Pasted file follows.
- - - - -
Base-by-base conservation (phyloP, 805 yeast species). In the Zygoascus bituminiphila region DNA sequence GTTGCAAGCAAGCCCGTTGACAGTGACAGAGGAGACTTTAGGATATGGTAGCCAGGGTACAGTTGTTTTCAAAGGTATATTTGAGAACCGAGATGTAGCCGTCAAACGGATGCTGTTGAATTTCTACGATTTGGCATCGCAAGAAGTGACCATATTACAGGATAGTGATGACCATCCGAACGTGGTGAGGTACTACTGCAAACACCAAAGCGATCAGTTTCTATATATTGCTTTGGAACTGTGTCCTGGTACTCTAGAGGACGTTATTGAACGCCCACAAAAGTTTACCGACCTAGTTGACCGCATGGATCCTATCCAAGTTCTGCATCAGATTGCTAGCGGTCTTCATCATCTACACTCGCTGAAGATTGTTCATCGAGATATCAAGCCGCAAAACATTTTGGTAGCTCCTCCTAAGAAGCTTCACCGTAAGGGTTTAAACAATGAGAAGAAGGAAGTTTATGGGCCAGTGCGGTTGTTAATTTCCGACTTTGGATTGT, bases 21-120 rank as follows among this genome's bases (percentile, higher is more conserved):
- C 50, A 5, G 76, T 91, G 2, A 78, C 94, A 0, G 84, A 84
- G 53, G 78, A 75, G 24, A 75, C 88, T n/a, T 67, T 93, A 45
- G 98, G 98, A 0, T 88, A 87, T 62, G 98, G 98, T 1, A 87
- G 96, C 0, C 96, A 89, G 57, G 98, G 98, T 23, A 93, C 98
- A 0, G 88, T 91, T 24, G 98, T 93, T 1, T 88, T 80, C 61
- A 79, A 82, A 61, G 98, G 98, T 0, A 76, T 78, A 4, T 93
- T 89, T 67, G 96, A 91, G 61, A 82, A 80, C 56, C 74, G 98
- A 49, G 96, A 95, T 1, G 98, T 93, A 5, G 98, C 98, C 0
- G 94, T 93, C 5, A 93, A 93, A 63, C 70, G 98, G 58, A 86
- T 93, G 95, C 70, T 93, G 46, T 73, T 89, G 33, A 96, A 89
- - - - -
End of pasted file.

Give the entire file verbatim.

Base-by-base conservation (phyloP, 805 yeast species). In the Zygoascus bituminiphila region DNA sequence GTTGCAAGCAAGCCCGTTGACAGTGACAGAGGAGACTTTAGGATATGGTAGCCAGGGTACAGTTGTTTTCAAAGGTATATTTGAGAACCGAGATGTAGCCGTCAAACGGATGCTGTTGAATTTCTACGATTTGGCATCGCAAGAAGTGACCATATTACAGGATAGTGATGACCATCCGAACGTGGTGAGGTACTACTGCAAACACCAAAGCGATCAGTTTCTATATATTGCTTTGGAACTGTGTCCTGGTACTCTAGAGGACGTTATTGAACGCCCACAAAAGTTTACCGACCTAGTTGACCGCATGGATCCTATCCAAGTTCTGCATCAGATTGCTAGCGGTCTTCATCATCTACACTCGCTGAAGATTGTTCATCGAGATATCAAGCCGCAAAACATTTTGGTAGCTCCTCCTAAGAAGCTTCACCGTAAGGGTTTAAACAATGAGAAGAAGGAAGTTTATGGGCCAGTGCGGTTGTTAATTTCCGACTTTGGATTGT, bases 21-120 rank as follows among this genome's bases (percentile, higher is more conserved):
- C 50, A 5, G 76, T 91, G 2, A 78, C 94, A 0, G 84, A 84
- G 53, G 78, A 75, G 24, A 75, C 88, T n/a, T 67, T 93, A 45
- G 98, G 98, A 0, T 88, A 87, T 62, G 98, G 98, T 1, A 87
- G 96, C 0, C 96, A 89, G 57, G 98, G 98, T 23, A 93, C 98
- A 0, G 88, T 91, T 24, G 98, T 93, T 1, T 88, T 80, C 61
- A 79, A 82, A 61, G 98, G 98, T 0, A 76, T 78, A 4, T 93
- T 89, T 67, G 96, A 91, G 61, A 82, A 80, C 56, C 74, G 98
- A 49, G 96, A 95, T 1, G 98, T 93, A 5, G 98, C 98, C 0
- G 94, T 93, C 5, A 93, A 93, A 63, C 70, G 98, G 58, A 86
- T 93, G 95, C 70, T 93, G 46, T 73, T 89, G 33, A 96, A 89